By looking at the axons under a microscope, they could see that the myelin in this model was functioning as it would in a healthy brain or spinal cord.

The research team then created an organoid using stem cells from a patient with a rare gene mutation that affects myelination. The model showed that key aspects of this cell bundle were consistent with the disease.

These new models will allow scientists to compare the differences between the cells of healthy individuals and those with different neurological diseases and to test drugs of interest in human cells before using them in a full clinical trial with patients.

The researchers hope that their model will overcome the challenges of studying the human brain and nervous system at the cellular level, which is extremely difficult due to problems accessing brain and spinal cord tissue without risk and huge inconvenience to patients.

The approach complements animal models, which can be limited in how they reflect human disease and the way that drugs interact with human cells.

The authors say the model is a significant step forward in the study of human myelination and drug development, but caution that treatments tested on this model are still some way from being offered to patients.

The research was carried out in collaboration with the UK Dementia Research Institute and the MS Society Centre for MS Research at the University of Edinburgh.

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MS

Achieving my ambitions – however long it takes

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When Jessie Ace woke on her last day of university, unable to feel the whole left hand side of her body, her dreams of becoming an illustrator lay in tatters. 

Having already clinched a book deal, which had been her ambition since childhood, Jessie’s future career plans had seemed to be in the ascendancy. 

But from that moment, and with her subsequent diagnosis of Multiple Sclerosis (MS) at the age of only 22, Jessie was forced to delay her ambitions – but was adamant she would never give up. 

And now, eight years on, the determination and positivity which characterise Jessie’s everyday life have resulted in her publishing her first illustrated colouring book for children. 

Already a published author, having created her highly successful My Enabled Warrior Tracker – to help empower people with chronic conditions in accurately documenting their feelings and symptoms – this is the first to showcase Jessie’s talent for illustration.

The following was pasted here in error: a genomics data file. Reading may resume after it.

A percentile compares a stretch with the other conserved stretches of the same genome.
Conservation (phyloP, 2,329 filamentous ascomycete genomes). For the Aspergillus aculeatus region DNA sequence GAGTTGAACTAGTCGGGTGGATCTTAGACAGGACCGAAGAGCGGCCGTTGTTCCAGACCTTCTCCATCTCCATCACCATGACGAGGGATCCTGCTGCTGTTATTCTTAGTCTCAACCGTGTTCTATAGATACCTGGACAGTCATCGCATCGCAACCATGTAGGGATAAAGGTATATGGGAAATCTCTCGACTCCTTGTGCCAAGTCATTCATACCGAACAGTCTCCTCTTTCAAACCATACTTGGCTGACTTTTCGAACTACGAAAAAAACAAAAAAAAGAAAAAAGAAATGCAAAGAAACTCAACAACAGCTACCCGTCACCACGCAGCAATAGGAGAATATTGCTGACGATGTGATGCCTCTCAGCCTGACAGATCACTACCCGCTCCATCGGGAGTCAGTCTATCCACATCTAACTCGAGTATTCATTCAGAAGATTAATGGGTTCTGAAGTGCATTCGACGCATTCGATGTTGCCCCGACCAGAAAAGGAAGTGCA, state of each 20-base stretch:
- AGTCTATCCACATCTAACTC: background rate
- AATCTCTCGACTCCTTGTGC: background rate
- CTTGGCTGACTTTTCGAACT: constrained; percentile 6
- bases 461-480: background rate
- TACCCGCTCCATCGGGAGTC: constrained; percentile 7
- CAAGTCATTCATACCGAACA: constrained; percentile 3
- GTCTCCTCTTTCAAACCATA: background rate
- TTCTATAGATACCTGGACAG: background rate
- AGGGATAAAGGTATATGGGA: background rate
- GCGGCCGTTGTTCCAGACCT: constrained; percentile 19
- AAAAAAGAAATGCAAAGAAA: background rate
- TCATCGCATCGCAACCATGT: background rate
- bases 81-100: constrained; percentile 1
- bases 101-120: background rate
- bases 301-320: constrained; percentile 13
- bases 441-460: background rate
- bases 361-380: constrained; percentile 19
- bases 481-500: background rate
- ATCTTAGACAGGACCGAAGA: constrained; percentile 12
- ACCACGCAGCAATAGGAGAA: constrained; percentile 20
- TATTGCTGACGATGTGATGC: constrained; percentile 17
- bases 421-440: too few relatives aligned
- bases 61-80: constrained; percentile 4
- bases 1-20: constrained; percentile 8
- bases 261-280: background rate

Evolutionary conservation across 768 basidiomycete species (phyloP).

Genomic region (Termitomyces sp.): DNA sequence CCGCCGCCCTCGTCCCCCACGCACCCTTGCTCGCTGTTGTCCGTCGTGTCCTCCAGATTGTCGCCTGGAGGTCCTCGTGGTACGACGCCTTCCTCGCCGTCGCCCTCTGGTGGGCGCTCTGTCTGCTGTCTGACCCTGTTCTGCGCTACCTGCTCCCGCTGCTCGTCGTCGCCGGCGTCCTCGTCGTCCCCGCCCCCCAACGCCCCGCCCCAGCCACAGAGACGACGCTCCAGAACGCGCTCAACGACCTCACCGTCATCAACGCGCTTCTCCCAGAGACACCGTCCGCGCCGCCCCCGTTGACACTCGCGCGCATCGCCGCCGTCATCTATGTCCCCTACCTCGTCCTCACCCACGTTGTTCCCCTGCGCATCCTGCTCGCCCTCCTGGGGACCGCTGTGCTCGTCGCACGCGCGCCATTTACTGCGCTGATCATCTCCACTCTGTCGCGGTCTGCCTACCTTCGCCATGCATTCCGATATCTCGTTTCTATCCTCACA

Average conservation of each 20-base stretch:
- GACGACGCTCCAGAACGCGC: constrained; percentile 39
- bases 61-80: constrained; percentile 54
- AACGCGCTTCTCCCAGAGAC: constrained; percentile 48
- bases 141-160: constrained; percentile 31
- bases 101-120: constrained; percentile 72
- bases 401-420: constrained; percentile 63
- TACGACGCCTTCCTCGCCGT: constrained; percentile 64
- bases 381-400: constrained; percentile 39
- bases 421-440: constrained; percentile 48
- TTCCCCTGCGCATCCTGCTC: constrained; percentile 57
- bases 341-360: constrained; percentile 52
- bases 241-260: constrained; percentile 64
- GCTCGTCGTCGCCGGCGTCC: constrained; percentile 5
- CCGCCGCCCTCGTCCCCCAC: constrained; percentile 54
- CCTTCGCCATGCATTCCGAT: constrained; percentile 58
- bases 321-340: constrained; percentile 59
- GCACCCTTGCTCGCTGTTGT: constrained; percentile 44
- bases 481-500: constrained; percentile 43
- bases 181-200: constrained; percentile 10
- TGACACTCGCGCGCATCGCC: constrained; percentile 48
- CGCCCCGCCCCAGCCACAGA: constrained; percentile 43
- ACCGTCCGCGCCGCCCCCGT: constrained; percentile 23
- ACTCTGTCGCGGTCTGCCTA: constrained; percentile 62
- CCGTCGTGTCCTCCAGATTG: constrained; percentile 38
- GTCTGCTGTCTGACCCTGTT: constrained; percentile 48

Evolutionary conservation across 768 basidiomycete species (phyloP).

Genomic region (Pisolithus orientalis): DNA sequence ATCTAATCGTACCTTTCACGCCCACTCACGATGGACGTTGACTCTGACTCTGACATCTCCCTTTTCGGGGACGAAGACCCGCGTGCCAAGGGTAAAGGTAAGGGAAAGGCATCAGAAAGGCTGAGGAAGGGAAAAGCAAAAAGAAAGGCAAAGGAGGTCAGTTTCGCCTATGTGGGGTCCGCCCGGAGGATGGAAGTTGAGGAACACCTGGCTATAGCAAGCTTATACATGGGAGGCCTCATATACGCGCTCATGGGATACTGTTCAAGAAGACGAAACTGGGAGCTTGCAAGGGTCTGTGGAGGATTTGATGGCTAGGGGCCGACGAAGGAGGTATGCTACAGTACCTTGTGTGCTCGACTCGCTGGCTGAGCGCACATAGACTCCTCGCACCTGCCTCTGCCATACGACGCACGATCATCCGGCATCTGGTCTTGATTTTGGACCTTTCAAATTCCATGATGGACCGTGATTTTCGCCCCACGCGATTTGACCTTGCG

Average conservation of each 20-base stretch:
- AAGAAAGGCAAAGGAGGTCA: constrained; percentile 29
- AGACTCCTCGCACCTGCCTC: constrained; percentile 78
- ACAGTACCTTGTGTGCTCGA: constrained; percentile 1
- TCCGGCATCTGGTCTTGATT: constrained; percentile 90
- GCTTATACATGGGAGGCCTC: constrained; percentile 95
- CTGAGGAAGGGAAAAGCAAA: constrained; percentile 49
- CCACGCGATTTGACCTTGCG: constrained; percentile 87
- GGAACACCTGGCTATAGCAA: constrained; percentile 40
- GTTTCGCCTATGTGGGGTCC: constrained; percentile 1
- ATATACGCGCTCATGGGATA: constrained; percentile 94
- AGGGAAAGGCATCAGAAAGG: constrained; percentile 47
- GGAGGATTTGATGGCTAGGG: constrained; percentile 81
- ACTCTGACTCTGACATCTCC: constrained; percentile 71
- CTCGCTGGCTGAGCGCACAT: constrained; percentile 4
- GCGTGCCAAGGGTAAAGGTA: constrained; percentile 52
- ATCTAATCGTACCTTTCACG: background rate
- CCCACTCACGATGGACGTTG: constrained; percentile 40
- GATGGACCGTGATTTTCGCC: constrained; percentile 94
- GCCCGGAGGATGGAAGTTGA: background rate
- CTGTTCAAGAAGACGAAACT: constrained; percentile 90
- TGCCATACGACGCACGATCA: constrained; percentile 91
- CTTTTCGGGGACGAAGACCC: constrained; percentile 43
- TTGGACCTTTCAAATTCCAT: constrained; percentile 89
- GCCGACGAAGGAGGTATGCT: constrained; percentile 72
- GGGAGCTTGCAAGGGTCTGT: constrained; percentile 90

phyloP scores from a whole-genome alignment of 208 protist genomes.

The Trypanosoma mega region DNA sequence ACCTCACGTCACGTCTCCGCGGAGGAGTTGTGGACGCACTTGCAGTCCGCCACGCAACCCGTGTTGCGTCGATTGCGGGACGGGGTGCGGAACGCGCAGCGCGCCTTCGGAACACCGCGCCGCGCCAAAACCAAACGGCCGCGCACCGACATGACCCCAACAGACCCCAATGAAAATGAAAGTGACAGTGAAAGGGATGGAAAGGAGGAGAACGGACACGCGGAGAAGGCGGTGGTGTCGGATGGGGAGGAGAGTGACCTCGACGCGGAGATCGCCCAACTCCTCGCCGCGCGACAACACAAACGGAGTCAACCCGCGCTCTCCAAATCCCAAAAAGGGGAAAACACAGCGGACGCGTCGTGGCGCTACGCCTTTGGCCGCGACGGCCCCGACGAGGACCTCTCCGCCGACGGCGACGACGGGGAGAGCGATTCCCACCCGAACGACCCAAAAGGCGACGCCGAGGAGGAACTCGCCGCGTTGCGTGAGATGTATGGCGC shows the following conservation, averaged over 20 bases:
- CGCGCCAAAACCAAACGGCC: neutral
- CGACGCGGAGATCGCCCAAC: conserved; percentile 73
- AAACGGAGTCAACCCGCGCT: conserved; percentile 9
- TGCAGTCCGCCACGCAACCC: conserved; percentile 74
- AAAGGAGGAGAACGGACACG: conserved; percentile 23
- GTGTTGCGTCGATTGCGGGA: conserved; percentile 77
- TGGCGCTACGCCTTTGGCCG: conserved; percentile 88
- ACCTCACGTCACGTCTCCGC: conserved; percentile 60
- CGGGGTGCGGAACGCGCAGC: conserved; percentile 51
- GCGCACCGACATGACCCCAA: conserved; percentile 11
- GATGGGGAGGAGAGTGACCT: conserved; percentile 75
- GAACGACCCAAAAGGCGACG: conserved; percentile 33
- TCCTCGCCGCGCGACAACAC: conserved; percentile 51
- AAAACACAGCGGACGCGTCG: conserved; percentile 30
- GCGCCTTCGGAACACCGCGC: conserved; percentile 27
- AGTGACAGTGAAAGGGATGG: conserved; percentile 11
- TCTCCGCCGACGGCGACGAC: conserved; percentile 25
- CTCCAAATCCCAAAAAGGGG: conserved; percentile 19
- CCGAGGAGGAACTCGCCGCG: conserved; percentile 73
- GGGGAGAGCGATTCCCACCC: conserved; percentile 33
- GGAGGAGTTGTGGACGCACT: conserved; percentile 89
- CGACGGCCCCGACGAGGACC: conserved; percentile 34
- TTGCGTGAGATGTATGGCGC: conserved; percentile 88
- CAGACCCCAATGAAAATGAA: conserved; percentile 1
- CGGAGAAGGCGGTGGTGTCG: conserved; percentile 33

The book is being sold via Amazon, and marks the culmination of a long journey to this point – and the beginning of a new chapter as a published illustrator. 

“I have always believed in finding a way to do things, even if they most direct way isn’t achievable,” says Jessie. 

“There have been so many challenges along the way, but you have to believe you’ll get there and do all you can to make that happen. 

“Positivity and belief in yourself is so important, and that runs through my colouring book – the affirmation statements like ‘I am strong’ ‘I am awesome’ and ‘I am beautiful’ are in here, things like that can’t be said from too early an age.” 

Following the colouring book, Jessie has many ambitions for what comes next – but realising the potential challenges which may lie ahead as a woman with MS, Jessie is planning now for her future career. 

“I had a flare-up recently which was really bad, and it made me think what would happen if I couldn’t use my hand in the future, if I could no longer do my illustrations,” she says. 

“So I’m doing as much as I can now, using my creative skills while I’ve got the ability to use them, and will plan for the future so I have work to sell and can continue my career whatever happens.” 

Having seen global success with My Enabled Warrior Tracker, Jessie has gone on to create versions which work with the specific needs of people with fibromyalgia, rare diseases, ME and EDS and challenges with mindset. 

Building on her graphic design roots, the creation of tracker sheets has proved invaluable to those who need to keep track of information between medical appointments. 

“You might have appointments every month or every three months, and you’re expected to recall how you have felt during that time, how your symptoms have presented,” says Jessie, also creator of the acclaimed DISabled to ENabled podcast and Enabled Warriors online group.

“You’re relying on recall bias, which is natural, as you probably won’t be able to describe exactly how you have been during the past several weeks. But that then affects what happens from then on.

“The trackers are proving really useful. The most recent one was the mindset tracker, which was helpful for people during lockdown in creating a positive mindset. I’m so pleased they are helping people.” 

As she plans for her future in illustration, Jessie is considering a host of options.